I have been teaching myself basic typography. It is so exciting, srsly. I redesigned the Copwatch New Haven know your rights posters that I made a long time ago, because now that I know better I know they were fugly.

Full text of the posters is at the old link, although I changed it slightly since then. As before, feel free to use the posters in any way you need to. It’s mostly split from a (even fuglier) Crimethinc poster and edited from there. Contact me if you need better resolution pdfs.

Copwatch review: an intimate yet frustrating look at efforts to film the police
The activism documentary Copwatch begins with a discomforting montage: the death of Eric Garner in New York City, the Baltimore arrest of Freddie Gray, and the aftermath of the shooting of Michael Brown in Ferguson, Missouri. All three are black men who died in police custody under suspect circumstances, setting off waves of national protests and contributing to an ongoing contentious atmosphere around policing and lethal violence, especially against demonstrably unarmed black citizens. Read more
Cops distort criminal trespass laws to harass copwatchers

When somebody film another unauthorized arrest or another police brutality case, cops always begin to behave even more aggressively!

Cops are only concerned about people with cameras, when they do their dirty deeds!

Remember! Criminal trespass is real only when a property owner complains!

And always remember the names of coward cops, that threaten you!

#Film The Police


According to the Free Thought Project, Copwatch Patrol Unit member Michael Barber said he saw two undercover officers attempting to arrest a 14-year-old girl around 7 p.m. Thursday on the corner of 140th St. and Hamilton Place in Harlem. The incident was “reportedly over allegations that a child who was with her, who witnesses say appeared to be around 7-years-old, had pushed the button on a police call box." That’s when her fellow New Yorkers stepped in.

CopWatch is a good idea. Huey P. Newton had an even better idea: CopWatch with guns, to defend the community from racist killer cops. 

How many more Eric Garners have to die before we step up and organize for armed self-defense? How many Trayvons, Renisha McBrides, and refugee children at the border murdered by racist vigilantes?

You can say that the law prohibits carrying guns in many cities. Or that liberal gun-control ideology has permeated the working class and oppressed communities. But it is the job of revolutionaries to lead as well as to respond to the masses.

As the saying goes, first comes the struggle, then comes the law. And then, perhaps, if the people are armed with revolutionary ideas AND guns, comes the revolution.

Gaza and Donbass show the way.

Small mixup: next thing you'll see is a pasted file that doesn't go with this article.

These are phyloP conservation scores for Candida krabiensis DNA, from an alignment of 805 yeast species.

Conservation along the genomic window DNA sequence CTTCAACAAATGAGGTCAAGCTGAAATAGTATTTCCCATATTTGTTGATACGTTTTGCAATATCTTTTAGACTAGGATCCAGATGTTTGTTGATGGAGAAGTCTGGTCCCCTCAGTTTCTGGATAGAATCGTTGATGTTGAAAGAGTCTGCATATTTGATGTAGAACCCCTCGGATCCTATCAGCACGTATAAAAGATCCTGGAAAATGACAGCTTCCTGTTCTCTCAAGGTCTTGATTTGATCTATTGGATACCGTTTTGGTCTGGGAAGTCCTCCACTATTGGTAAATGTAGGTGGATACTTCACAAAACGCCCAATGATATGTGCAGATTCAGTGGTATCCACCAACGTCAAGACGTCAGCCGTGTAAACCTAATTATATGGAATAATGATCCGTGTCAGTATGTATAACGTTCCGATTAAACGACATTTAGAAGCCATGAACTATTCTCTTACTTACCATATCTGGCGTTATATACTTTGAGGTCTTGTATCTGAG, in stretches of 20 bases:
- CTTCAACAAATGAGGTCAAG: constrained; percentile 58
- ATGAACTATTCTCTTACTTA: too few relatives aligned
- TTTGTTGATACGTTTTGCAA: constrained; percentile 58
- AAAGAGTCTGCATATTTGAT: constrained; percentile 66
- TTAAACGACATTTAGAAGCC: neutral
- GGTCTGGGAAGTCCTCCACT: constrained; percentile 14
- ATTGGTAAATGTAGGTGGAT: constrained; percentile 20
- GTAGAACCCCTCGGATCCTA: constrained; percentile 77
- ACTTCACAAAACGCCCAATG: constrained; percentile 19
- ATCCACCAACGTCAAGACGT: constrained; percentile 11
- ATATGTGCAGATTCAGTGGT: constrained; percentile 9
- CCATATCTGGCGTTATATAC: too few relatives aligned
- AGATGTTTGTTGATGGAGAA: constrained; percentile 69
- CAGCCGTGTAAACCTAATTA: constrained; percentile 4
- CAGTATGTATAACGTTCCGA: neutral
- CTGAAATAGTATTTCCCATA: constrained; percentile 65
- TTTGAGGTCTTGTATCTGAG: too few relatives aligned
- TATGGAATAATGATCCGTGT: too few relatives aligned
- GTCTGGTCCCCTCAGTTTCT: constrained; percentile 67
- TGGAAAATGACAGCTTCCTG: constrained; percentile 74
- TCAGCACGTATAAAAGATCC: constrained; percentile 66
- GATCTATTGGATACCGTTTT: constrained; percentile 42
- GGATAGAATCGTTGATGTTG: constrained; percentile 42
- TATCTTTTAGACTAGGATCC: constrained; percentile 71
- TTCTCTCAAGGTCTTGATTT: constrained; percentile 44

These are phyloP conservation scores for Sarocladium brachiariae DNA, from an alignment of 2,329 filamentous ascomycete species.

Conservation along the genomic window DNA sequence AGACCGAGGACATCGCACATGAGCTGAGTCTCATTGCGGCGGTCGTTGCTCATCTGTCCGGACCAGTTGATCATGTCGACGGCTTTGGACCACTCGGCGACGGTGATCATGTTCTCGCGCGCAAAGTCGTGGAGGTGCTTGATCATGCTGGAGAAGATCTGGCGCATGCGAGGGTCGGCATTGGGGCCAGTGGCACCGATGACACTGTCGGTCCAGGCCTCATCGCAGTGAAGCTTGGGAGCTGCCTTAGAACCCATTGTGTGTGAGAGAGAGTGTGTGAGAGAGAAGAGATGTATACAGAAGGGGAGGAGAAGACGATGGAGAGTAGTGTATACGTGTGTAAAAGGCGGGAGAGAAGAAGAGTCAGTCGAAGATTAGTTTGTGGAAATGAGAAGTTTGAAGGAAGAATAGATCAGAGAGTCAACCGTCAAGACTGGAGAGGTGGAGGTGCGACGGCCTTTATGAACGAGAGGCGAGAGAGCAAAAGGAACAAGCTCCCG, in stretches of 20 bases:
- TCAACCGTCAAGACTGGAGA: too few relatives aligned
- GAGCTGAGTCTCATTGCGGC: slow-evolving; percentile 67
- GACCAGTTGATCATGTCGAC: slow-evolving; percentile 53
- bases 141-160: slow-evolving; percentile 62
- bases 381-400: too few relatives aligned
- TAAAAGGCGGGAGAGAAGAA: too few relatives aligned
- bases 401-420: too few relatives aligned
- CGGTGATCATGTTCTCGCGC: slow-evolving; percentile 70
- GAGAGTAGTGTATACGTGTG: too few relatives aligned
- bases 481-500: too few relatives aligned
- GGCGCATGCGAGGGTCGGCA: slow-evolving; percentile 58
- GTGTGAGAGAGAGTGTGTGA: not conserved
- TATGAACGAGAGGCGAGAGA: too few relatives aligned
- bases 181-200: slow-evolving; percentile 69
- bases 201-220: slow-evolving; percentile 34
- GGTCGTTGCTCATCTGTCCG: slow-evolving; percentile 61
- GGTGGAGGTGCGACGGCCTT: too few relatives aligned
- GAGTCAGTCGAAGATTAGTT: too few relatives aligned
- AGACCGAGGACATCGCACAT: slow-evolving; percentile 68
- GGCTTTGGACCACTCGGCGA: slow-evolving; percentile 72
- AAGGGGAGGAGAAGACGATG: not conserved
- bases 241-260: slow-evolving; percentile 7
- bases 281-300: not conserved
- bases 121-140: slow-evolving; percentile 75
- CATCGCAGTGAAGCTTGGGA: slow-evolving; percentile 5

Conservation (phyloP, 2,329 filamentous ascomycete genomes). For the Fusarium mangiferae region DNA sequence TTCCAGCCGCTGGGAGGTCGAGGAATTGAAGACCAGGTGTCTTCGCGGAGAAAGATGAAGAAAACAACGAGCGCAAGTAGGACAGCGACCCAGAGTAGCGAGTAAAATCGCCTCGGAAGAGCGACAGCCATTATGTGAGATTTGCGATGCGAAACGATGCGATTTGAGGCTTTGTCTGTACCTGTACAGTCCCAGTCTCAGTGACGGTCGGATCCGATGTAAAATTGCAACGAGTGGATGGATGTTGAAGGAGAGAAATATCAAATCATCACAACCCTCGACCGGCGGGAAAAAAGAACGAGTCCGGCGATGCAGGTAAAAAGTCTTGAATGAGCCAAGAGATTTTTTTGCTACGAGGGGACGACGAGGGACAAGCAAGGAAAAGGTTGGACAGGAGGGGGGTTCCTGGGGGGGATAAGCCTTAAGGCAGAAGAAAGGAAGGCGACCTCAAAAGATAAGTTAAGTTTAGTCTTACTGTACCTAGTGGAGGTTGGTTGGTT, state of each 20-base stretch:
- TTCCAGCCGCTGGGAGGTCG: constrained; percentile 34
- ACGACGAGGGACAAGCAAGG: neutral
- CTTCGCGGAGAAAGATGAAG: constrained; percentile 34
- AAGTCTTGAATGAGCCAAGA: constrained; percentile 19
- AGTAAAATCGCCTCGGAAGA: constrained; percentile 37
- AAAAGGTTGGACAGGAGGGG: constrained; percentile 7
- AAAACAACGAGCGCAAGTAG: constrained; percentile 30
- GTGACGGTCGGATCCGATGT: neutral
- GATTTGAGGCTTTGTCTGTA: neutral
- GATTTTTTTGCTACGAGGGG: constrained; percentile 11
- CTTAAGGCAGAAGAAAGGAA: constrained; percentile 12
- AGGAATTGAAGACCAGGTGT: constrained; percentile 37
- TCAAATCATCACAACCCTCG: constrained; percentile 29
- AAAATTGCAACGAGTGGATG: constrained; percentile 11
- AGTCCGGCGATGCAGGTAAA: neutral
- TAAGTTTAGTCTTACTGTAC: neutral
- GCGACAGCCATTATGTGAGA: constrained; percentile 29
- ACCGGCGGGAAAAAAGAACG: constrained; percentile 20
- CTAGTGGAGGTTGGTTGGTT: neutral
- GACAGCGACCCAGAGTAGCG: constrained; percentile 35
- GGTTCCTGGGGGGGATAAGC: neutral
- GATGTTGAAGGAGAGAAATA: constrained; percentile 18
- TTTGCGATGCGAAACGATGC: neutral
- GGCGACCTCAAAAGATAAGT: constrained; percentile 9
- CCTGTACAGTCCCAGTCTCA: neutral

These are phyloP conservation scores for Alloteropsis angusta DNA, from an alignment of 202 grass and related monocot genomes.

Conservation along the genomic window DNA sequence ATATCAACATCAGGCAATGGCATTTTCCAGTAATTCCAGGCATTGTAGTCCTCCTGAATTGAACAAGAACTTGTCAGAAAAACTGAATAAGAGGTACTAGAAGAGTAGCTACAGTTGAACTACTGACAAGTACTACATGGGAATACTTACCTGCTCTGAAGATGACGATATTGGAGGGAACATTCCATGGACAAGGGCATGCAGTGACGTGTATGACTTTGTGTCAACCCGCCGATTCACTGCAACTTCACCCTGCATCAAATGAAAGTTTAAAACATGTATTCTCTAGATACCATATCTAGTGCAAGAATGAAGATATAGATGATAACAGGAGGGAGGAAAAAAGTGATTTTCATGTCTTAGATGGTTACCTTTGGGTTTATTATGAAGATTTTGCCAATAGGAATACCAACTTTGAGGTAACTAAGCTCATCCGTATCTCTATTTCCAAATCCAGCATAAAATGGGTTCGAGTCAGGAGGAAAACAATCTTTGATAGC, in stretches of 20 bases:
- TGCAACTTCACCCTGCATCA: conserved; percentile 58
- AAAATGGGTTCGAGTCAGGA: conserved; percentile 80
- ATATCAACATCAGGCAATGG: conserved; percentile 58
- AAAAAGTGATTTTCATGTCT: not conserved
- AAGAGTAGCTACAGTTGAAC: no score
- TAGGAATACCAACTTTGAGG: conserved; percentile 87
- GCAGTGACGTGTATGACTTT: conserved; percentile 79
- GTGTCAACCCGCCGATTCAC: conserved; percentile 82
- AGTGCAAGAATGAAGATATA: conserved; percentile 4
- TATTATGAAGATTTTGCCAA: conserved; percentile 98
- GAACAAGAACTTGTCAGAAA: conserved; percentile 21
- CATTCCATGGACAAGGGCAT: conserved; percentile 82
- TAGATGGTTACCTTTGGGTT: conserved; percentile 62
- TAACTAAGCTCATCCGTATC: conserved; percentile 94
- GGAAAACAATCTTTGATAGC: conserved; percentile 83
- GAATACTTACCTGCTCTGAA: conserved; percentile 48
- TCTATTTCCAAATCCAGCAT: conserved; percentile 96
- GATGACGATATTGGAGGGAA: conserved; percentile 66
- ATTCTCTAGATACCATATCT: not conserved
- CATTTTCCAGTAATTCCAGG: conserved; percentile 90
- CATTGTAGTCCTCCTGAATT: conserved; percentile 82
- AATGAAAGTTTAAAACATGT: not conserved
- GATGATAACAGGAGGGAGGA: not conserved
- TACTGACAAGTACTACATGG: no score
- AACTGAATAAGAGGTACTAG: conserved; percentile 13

Police Abuse Videos: The New Era of Oversight

When a UC Davis police officer, Lt. John Pike, took out a can of pepper spray and calmly doused a group of passive, nonviolent Occupy protesters sitting on a campus pathway, he should have known that all of the world would witness his horrific act. There were scores of people watching the scene unfold, nearly every one of them with a video camera in his or her pocket smartphone. Within hours of Pike’s attack, the video went viral, uploaded onto websites like YouTube and shared via text messages, emails, tweets and Facebook status updates.

The only good thing about this incident is that everyone could see it. Thanks to technology, we have entered a new era of citizen oversight of the police. The behavior and actions of police officers are increasingly captured on digital cameras and opened up to broad public examination. And the long-term result is likely to be a significant – and welcome – reduction in police misconduct.

All of the masterposts have been updated. As always, links to every masterpost can be found at the top of the tags page. 

For any new followers or for anyone who may have forgotten here’s a quick description of what you can find in each masterpost:

  • What Happened on August 9?What really happened on August 9, 2014, the day that Mike Brown was murdered by Darren Wilson. It also includes links on the investigation and cover-up of his murder.
  • Everything on Darren Wilson This is everything you need to know about former Ferguson Officer Darren Wilson.
  • Corrupt Authority Figures in Ferguson and the STL AreaIncludes links about Bob McCulloch, Gov. Nixon, Jeff Roorda, Mayor Knowles, Mayor Slay, former Police Chief Jackson, Chief Dotson, Chief Belmar,  various STL police departments, and more.
  • Ferguson Grand Jury and DOJ ReportThis is everything you need to know about the Ferguson grand jury and the Department of Justice’s report on the Ferguson PD.
  • Summer Reading/Movies List This is a list of books (for all ages) and movies/documentaries about police brutality, racism in the US, civil rights leaders, etc. that were all recommended by followers. Resources and lesson plans for teaching students (of all ages) about Ferguson and the Black Lives Matter Movement are included as well.
  • Women in the MovementIncludes links primarily about the black women who have been some of the most prominent Black Lives Matter activists. Also includes links about some of the black women who are victims of police brutality.
  • Dear White PeopleIncludes TONS of links explaining racism, police brutality, racial profiling, and the myths of “black on black crime” and the “war on cops”. Also includes police brutality statistics, studies on racial discrimination, former cops speaking out on police violence that they witnessed while on the job. There are also links for white criminals who were not killed by police and various ways white allies can support the movement.
  • Resources For ActivistsIncludes links for copwatching (apps included), dealing with police, how to stay safe during protests, websites with police brutality statistics and resources for organizing protests, self-care tips, and more.